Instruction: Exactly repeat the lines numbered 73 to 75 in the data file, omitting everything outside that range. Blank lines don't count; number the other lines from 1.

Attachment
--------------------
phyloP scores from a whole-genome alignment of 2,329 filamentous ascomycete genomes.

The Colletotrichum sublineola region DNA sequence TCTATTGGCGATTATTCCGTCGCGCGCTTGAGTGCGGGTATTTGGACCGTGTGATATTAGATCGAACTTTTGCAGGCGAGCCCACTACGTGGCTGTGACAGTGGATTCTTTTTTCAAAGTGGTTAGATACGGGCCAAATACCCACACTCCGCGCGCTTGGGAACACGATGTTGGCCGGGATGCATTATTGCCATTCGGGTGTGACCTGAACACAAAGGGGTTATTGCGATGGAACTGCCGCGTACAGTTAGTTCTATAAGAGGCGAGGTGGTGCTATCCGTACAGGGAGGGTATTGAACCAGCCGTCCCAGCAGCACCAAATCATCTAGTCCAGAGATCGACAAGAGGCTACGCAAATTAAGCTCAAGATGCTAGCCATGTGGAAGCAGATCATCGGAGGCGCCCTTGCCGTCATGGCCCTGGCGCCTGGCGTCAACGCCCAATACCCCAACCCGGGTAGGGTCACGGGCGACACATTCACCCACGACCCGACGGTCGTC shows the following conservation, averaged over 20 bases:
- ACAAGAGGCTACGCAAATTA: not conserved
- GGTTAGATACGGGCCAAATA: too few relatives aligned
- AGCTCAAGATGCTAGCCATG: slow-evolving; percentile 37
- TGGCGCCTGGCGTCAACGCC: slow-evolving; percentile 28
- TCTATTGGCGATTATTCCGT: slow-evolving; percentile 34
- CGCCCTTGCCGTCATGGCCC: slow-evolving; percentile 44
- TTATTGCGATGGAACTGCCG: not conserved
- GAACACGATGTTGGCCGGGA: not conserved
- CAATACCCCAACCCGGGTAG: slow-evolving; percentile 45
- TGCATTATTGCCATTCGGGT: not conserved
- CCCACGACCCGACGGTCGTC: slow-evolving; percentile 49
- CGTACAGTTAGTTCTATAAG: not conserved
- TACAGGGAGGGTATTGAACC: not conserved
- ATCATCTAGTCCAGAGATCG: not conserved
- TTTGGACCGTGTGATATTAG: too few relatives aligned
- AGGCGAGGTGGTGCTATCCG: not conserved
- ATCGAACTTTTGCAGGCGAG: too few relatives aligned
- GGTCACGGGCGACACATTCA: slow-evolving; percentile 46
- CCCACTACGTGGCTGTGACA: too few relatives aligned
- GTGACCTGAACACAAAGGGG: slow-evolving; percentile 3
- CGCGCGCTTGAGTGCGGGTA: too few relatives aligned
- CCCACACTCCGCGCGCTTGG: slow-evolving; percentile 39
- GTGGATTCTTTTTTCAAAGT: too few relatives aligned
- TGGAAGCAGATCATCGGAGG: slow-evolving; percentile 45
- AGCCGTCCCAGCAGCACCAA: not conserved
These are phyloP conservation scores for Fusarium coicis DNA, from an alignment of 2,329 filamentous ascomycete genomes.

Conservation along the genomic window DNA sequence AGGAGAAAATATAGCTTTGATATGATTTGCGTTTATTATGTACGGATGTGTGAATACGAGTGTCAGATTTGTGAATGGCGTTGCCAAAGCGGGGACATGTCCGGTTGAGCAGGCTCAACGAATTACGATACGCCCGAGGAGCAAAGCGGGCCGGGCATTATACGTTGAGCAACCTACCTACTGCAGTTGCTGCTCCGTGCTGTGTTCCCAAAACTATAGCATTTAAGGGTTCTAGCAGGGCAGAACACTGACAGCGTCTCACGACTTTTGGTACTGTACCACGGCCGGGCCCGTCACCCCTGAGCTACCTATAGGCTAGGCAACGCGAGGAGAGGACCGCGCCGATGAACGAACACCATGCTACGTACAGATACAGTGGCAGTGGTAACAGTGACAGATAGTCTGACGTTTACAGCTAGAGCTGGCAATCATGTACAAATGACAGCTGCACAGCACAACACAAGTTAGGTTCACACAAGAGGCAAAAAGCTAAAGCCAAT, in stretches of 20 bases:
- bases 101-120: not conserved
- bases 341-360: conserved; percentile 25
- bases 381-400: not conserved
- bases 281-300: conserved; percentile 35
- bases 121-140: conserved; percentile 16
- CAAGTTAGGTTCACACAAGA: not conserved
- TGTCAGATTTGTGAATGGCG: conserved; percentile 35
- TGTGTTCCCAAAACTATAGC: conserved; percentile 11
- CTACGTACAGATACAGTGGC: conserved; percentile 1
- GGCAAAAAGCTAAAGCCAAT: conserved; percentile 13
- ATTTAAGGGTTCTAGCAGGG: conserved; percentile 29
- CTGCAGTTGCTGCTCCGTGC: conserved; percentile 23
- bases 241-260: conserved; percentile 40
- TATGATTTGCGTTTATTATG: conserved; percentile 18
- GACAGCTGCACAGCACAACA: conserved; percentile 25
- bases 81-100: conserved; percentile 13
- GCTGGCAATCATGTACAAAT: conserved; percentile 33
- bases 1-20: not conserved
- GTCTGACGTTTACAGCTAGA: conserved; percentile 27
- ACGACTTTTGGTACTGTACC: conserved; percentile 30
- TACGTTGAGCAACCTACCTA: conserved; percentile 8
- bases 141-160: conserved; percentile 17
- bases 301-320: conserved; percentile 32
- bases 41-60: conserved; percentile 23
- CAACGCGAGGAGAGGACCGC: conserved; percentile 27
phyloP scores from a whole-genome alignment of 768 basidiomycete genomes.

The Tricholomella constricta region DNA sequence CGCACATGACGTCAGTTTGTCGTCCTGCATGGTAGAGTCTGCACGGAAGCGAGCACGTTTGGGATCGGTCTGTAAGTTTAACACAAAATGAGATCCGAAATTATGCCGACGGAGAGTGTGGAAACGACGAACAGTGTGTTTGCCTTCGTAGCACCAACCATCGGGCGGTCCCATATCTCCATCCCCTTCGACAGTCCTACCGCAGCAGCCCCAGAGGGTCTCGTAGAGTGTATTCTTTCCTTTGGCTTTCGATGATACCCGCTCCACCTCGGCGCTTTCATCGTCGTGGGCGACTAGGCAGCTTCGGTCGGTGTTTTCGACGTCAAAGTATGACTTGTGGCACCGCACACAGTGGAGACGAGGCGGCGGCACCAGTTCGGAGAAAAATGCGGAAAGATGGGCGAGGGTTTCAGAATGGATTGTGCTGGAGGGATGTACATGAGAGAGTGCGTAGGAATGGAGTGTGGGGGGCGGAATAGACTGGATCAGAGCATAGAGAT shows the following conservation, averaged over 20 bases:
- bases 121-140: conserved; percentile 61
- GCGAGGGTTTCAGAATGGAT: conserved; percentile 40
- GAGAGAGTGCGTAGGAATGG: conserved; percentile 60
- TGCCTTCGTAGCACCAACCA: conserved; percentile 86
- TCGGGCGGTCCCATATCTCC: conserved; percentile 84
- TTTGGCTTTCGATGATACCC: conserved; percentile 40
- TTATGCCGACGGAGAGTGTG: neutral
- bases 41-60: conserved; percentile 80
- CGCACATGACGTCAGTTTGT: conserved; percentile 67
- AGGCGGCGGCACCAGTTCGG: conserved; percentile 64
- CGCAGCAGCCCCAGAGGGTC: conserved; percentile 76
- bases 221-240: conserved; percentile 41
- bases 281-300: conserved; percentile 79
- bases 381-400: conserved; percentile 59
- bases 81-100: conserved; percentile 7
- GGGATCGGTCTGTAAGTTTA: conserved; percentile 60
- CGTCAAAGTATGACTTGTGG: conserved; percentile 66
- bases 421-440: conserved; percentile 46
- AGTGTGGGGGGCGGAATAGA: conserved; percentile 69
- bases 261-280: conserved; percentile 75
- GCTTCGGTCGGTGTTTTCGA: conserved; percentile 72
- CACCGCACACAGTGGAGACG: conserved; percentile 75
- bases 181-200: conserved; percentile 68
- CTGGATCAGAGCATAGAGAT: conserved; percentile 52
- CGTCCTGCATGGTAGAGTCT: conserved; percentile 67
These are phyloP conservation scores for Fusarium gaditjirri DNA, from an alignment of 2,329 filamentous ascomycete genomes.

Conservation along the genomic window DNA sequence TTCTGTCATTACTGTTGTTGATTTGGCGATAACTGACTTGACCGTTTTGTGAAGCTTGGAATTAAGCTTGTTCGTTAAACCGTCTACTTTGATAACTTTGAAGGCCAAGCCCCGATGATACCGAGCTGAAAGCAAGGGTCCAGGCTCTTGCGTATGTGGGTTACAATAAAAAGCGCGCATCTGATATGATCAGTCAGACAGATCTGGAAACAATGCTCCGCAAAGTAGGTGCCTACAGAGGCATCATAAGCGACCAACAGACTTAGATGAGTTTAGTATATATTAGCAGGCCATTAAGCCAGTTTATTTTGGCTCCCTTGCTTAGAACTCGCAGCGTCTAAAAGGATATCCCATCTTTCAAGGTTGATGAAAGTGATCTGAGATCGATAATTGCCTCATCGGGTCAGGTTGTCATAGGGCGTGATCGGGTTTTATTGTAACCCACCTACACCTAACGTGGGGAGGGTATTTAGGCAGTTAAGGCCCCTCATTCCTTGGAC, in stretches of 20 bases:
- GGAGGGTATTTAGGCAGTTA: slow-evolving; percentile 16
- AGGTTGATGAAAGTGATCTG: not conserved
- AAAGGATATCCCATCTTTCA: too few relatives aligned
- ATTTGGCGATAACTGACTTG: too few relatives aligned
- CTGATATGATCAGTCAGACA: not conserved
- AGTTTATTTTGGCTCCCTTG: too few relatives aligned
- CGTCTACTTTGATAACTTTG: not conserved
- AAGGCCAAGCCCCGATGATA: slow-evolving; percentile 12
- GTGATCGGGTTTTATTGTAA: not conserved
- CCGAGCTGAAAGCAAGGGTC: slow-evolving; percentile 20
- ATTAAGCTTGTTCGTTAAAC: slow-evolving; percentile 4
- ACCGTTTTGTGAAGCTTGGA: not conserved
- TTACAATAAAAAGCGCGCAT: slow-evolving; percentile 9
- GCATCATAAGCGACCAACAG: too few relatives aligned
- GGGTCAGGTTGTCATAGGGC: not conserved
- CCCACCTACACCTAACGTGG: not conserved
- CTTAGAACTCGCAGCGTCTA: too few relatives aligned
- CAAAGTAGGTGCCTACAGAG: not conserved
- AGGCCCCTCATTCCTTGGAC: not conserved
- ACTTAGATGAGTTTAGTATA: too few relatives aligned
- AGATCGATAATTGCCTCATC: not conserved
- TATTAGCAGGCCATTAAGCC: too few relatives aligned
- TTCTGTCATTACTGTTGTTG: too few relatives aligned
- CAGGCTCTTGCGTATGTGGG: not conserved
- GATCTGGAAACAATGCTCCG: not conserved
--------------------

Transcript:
- CGTCAAAGTATGACTTGTGG: conserved; percentile 66
- bases 421-440: conserved; percentile 46
- AGTGTGGGGGGCGGAATAGA: conserved; percentile 69